From the Archives 113: McGruff's® SMART KIDS Album
Season 1, Ep. 768
In 1987, the National McGruff Campaign released McGruff's® SMART KIDS Album on cassette for $5. The album consisted of 11 songs ostensibly performed by McGruff the Crime Dog, explaining why drugs are bad. Here's the track list:
- Winners Don’t Use
- No. No, No!
- Cocaine & Crack
- Just Say No
- Smart Kids
- Make Your Body Last
- I’ll Decide on My Own
- I’m Glad I’m Me
Aliza Shatzman on Judicial Accountability
Season 1, Ep. 774
In this episode, Aliza Shatzman, President and Founder of The Legal Accountability Project, discusses her new article, "The Conservative Case for the Judiciary Accountability Act," which is published in the Harvard Journal on Legislation. Schatzman observes that the federal judiciary has a harassment problem and describes her own experience of harassment. She describes the Judicial Accountability Act, which would impose Title VII requirements on the federal judiciary, among other protections. And she explains why conservative lawmakers should support the legislation.This episode was hosted by Brian L. Frye, Spears-Gilbert Professor of Law at the University of Kentucky College of Law. Frye is on Twitter at @brianlfrye.
Ari Cohn on the Kids Online Safety Act
Season 1, Ep. 773
In this episode, Ari Cohn, Free Speech Counsel at Tech Freedom, discusses the proposed Kids Online Safety Act, which the Senate is currently considering. Cohn begins by explaining the history of KOSA and similar previous bills, what KOSA is supposed to accomplish, and how it's supposed to accomplish that goal. He explains why KOSA as drafted presents intractable practical and First Amendment problems. And he argues that Congress should reject KOSA in its entirety. Cohn is on Twitter at @AriCohn.A current version of KOSA is available here.Tech Freedom's letter opposing KOSA is available here.A coalition letter opposing KOSA is available here.Additional information is available here.This episode was hosted by Brian L. Frye, Spears-Gilbert Professor of Law at the University of Kentucky College of Law. Frye is on Twitter at @brianlfrye.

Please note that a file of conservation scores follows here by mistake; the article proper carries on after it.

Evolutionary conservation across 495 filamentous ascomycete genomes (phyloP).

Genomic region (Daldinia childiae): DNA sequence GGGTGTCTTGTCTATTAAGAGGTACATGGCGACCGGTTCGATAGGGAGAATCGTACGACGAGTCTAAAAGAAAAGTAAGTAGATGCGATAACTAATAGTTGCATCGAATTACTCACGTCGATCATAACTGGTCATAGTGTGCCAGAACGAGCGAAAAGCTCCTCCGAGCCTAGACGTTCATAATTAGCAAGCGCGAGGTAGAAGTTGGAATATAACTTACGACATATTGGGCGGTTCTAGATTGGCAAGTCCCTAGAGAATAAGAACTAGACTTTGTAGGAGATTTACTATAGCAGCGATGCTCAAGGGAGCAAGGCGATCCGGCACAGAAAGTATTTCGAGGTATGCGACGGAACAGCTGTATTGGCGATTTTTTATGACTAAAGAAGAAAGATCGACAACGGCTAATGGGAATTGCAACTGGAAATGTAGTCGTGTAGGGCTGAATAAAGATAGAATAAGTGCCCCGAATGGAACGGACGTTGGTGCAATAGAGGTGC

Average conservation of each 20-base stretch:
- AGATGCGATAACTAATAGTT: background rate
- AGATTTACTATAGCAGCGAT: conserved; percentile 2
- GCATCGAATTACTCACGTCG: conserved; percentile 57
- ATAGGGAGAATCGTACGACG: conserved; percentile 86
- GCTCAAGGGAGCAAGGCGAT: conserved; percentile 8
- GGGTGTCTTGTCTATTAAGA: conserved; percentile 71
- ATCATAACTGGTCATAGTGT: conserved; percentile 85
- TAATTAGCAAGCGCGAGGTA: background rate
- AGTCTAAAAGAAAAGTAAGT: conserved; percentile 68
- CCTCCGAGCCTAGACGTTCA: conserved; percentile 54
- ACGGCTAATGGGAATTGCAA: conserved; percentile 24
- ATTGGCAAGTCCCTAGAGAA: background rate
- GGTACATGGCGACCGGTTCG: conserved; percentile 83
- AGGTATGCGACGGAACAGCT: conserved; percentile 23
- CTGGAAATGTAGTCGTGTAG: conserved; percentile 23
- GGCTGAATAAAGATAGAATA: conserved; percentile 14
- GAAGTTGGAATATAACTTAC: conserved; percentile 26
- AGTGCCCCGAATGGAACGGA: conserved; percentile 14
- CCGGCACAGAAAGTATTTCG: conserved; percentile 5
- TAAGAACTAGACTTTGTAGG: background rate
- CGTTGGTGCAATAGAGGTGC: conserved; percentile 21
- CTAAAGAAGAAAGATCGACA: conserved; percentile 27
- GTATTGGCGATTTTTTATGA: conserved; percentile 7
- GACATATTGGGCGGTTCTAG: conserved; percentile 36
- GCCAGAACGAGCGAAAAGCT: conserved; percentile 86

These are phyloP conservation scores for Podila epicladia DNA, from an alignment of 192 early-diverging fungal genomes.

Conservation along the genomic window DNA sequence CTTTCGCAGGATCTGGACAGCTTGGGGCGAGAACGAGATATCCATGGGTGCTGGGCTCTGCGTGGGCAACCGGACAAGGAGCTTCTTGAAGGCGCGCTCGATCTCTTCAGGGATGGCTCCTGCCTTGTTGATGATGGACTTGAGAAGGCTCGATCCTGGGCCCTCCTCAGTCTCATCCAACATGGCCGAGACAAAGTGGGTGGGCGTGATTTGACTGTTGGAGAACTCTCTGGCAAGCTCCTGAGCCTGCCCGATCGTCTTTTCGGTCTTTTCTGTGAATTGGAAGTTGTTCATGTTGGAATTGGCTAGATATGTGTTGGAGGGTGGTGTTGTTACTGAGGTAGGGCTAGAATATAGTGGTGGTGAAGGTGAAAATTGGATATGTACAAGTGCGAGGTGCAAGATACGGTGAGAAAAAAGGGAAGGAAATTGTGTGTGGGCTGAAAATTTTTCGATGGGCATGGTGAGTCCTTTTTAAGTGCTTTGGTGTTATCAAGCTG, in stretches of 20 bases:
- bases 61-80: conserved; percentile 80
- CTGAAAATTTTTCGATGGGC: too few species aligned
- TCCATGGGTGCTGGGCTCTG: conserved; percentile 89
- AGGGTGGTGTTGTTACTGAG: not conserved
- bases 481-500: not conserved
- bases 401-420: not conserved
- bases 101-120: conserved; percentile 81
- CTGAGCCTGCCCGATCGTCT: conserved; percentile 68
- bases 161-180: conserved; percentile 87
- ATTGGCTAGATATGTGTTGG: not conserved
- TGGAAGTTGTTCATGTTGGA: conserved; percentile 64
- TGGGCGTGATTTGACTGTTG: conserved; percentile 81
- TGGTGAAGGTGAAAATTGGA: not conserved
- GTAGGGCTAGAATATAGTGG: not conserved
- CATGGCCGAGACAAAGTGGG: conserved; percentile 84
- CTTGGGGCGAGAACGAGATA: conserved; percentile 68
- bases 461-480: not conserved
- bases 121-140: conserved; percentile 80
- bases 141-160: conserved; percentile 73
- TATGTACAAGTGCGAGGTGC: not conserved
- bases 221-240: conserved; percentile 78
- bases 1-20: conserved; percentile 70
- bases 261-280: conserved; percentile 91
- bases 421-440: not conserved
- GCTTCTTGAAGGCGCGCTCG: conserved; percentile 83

Neil Chilson on FTC Rulemaking & AI
Season 1, Ep. 772
In this episode, Neil Chilson, a senior research fellow for technology and innovation at Stand Together and former chief technologist at the FTC, discusses the FTC's proposal to create a trade regulation rule on commercial surveillance and data security. Chilson begins by discussing the FTC's history of rulemaking and why this rulemaking proposal is important. He reflects on what the FTC might be trying to achieve in this rulemaking process and discusses some potential concerns. He also discusses his own public comments, some of which he produced using an AI text generator, in order to express concerns about the potential effect of regulation on the development of AI tools. Chilson is on Twitter at @neil_chilson.This episode was hosted by Brian L. Frye, Spears-Gilbert Professor of Law at the University of Kentucky College of Law. Frye is on Twitter at @brianlfrye.